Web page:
Avoid back dragging Back dragging reduces cutting edge life by causing it to break before it wears down. Minimize excessive down pressure Buckets last longer if the operator minimizes the amount of pressure applied when the bucket is engaged with the ground. Avoid using blades in wet conditions Blades wear faster in wet conditions. Equipment Tips Use corner attachments Corner guards increase the bucket's strength. Not using corner guards can cause premature wear. Use a thicker edge More powerful machines can use thicker edges, and, in most cases, they should. For grader blades, consider using single bevel curved blades instead of double bevel curved The leading bevel on double bevel curved blades wears out quickly, turning it into a single bevel curved blade. Single bevel curved blades last longer and are more cost effective. Use proper bolts and nuts Loose bolts and nuts cause the cutting edge to be loose on the moldboard, which can lead to breakage. Use Grade 8 bolts or higher; lower quality may stretch and loosen. Rotate the cutting edge consistently Flipping the blade regularly can double the blade life. The flipping interval depends upon what type of material it's used for, and the application. Protect snowplow cutting edges with a standard flat blade The steel in carbide snow plow blades can erode, causing the carbide inserts to fall out. Inspection Tips Inspect loader edge position The base edge is the primary support for the bucket system, while the primary engagement edge should be the bolt-on cutting edge. If the base edge is worn out, the bucket is not as stable. Inspect loader wear plates and replace when needed Increase the life of the bucket and cutting edge by replacing wear plates regularly. Routinely inspect and secure bolts Loose cutting edges can easily be damaged and may fall off and damage surrounding equipment. Contact your local branch for more information
The versatility of skid steer and compact track loaders makes them a staple on almost any jobsite. Follow our best practices to make sure you are getting the most out of your equipment by completing work efficiently and safely. Always Wear Your Seatbelt Rollover accidents are a leading cause of injury and death in CTLs and skid steers, often because the operator wasn’t wearing a seatbelt. Even if your equipment features a ROPS system, seatbelts are an important component to assure safe operation. No matter how light the load or how short the distance, fasten your seatbelt before you begin operation. Don’t Travel Across Slopes If you need to go up or down a slope in your machine, make sure the heaviest end is positioned uphill and travel in a straight line up and down. This position maximizes stability and greatly decreases the risk of rollovers. When no load is being carried, the rear of the machine is usually heavier. Never Leave The Operator’s Station While The Engine is Running or When The Arms Are Raised Another leading cause of injury or death involving skid steers and CTLs is hitting or crushing someone with moving parts. Buckets can unexpectedly lower or loads can be dropped without notice. Never start the machine or make adjustments from outside the cab, and never allow someone walk under raised arms. The Proper Technique For Stopping The Machine Is: Lower the arms and attachment flat on the ground Stop the engine and remove the key, or lock the keyless panel Engage the parking break Move the controls until they are locked or in a neutral position Never Transport Personnel In The Bucket Or On Attachments No more than one person should ever be involved in operating a skid steer or CTL. Falling off these machines can result in serious injury or death. Never lift the hydraulics or drive a machine with another person riding along the outside of the machine.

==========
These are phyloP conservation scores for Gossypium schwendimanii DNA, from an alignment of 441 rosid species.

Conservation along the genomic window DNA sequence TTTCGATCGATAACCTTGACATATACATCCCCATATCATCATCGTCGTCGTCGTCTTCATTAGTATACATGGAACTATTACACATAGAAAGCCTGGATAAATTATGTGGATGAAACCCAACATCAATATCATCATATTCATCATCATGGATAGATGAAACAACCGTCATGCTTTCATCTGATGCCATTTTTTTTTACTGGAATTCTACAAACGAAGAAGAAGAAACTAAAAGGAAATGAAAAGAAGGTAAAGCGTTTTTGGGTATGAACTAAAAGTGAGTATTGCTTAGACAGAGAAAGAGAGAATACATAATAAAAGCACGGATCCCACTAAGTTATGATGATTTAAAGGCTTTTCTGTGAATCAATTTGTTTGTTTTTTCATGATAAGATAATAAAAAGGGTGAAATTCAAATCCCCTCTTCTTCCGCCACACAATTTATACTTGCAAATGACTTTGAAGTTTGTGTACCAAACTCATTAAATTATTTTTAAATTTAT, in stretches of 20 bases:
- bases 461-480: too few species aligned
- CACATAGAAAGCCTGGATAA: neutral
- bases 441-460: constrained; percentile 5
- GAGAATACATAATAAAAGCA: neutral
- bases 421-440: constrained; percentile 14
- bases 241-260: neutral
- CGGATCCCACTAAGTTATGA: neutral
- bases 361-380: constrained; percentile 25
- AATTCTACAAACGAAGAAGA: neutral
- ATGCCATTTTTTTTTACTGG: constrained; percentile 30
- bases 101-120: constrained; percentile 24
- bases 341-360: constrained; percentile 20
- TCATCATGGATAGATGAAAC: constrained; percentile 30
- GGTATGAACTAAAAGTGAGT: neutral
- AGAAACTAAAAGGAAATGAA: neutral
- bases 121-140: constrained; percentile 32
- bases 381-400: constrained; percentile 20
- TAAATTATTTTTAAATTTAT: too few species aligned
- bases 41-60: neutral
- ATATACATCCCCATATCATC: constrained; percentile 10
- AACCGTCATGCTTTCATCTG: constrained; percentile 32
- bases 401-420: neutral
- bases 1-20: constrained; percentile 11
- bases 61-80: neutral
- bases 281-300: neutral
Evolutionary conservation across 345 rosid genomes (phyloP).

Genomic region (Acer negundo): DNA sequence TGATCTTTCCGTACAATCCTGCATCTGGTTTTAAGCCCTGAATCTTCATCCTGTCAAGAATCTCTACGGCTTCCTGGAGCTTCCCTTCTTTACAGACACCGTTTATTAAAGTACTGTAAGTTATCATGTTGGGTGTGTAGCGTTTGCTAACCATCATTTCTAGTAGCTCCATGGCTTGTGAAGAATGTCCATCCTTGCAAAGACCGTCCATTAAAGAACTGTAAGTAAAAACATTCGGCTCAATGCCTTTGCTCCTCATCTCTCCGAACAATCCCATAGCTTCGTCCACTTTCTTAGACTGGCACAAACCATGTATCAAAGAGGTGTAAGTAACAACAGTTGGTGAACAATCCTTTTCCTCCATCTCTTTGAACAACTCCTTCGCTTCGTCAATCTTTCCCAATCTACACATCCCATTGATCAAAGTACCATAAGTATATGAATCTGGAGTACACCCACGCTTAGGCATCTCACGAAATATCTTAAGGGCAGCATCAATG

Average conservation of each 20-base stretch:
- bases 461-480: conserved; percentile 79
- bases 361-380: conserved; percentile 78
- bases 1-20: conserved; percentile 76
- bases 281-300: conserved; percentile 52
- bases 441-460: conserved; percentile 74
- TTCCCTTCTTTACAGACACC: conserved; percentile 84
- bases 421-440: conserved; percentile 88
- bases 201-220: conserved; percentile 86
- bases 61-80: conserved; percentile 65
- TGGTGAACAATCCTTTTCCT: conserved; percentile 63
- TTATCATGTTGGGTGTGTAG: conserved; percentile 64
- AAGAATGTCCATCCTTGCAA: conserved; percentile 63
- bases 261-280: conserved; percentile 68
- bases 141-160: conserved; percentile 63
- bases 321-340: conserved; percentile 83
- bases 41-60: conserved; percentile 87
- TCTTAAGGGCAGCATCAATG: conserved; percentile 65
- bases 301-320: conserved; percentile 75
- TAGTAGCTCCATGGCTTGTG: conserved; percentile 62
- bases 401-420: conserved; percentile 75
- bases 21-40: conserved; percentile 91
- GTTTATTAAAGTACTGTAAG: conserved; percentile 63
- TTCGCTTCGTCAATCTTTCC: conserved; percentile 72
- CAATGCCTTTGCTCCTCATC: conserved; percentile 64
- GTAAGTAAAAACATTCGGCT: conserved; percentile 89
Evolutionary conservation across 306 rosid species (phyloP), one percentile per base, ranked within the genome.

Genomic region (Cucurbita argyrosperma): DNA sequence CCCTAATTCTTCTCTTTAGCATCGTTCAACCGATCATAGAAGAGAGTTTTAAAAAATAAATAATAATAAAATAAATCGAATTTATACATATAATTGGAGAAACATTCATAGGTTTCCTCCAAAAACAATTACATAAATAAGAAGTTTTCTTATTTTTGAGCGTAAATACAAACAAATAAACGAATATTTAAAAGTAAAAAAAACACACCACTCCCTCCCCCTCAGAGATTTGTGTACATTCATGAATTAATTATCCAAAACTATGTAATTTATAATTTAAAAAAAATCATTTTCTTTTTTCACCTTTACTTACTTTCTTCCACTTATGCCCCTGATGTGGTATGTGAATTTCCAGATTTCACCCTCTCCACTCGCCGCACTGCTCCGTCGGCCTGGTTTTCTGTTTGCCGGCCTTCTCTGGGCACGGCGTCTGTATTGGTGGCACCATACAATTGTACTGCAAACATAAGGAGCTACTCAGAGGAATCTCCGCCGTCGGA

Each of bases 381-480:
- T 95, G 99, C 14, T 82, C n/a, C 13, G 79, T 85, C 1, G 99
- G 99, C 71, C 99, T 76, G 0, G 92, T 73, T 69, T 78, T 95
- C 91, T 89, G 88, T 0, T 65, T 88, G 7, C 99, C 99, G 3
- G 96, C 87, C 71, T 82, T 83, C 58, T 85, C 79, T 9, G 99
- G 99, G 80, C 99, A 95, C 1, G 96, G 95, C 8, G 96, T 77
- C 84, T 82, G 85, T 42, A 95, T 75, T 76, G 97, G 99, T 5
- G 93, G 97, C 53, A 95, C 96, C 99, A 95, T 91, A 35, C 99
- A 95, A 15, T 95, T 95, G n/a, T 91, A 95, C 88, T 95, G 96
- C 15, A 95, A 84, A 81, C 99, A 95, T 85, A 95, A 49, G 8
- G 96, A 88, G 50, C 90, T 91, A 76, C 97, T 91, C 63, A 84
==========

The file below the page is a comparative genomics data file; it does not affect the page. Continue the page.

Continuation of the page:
Daily Checks One of the simplest—yet often overlooked—maintenance practices is the daily walkaround checklist. Be sure to check the engine oil, hydraulic fluid and coolant and top off when necessary. Make sure that you're using the manufacturer-recommended fluid. Remember, it never hurts to ask your dealer or your tech. After a week or so, it is important to check the fuel filter and drain any water or debris that may have built up, or replace it if necessary. Next, check the hydraulic hoses and air system for leaks—its always better to find a problem and fix it while it's small, than to wait until it's too late. Get out the Grease Gun Next, check all pivot points on the machine and grease where needed. You should also check the track tension—always check your operator's manual for the proper technique. Something that is often completely overlooked is the bucket or attachment. Be sure to check all the pivot points on the attachment as well, and grease where needed. Also, take a look at the teeth on the bucket. If they are worn down to a certain degree, that can have a serious effect on the machine's performance. If the teeth are worn and dull, the machine has to work a lot harder to get the job done, and there's no reason for the added wear-and-tear on the machine. If you aren't sure, ask your dealer or tech. Cooling System It is important to keep the radiator, oil cooler and other heat exchangers clean during operation. Check for any accumulated debris, and wipe down when necessary. Remember, slow oil or coolant leaks tend to collect dust and other particulate matter—keep an eye out for potential problem areas during your daily checks. Special Maintenance Features Many modern excavators offer special features that allow for easier maintenance. Easy access is crucial when it comes to quick maintenance checks—all of our excavators feature a well-designed engine compartment and access panels. You should be able to access and locate components easily and safely. Another great feature on our newer excavators is a multi-function monitor in the cab. This electronic panel offers important performance readouts, and will let an operator know when fluid levels are low, or when maintenance is required. Check the Manual You probably hear this a lot, but it is really important to use OEM filters and manufacturer-recommended fluids and fuel. The machines where developed and tested using these fluids and filters, and any difference in specs can affect the performance of the machine. Be sure to check your operator's manual and make sure that you are keeping up with the regular service intervals. Your technician will be sure to check the belt tension and alignment, keep up with the proper oil and fluid changes, and keep the cooling system running properly. Ask your dealer or tech about regular service intervals—again, it's always better to stay on top of things.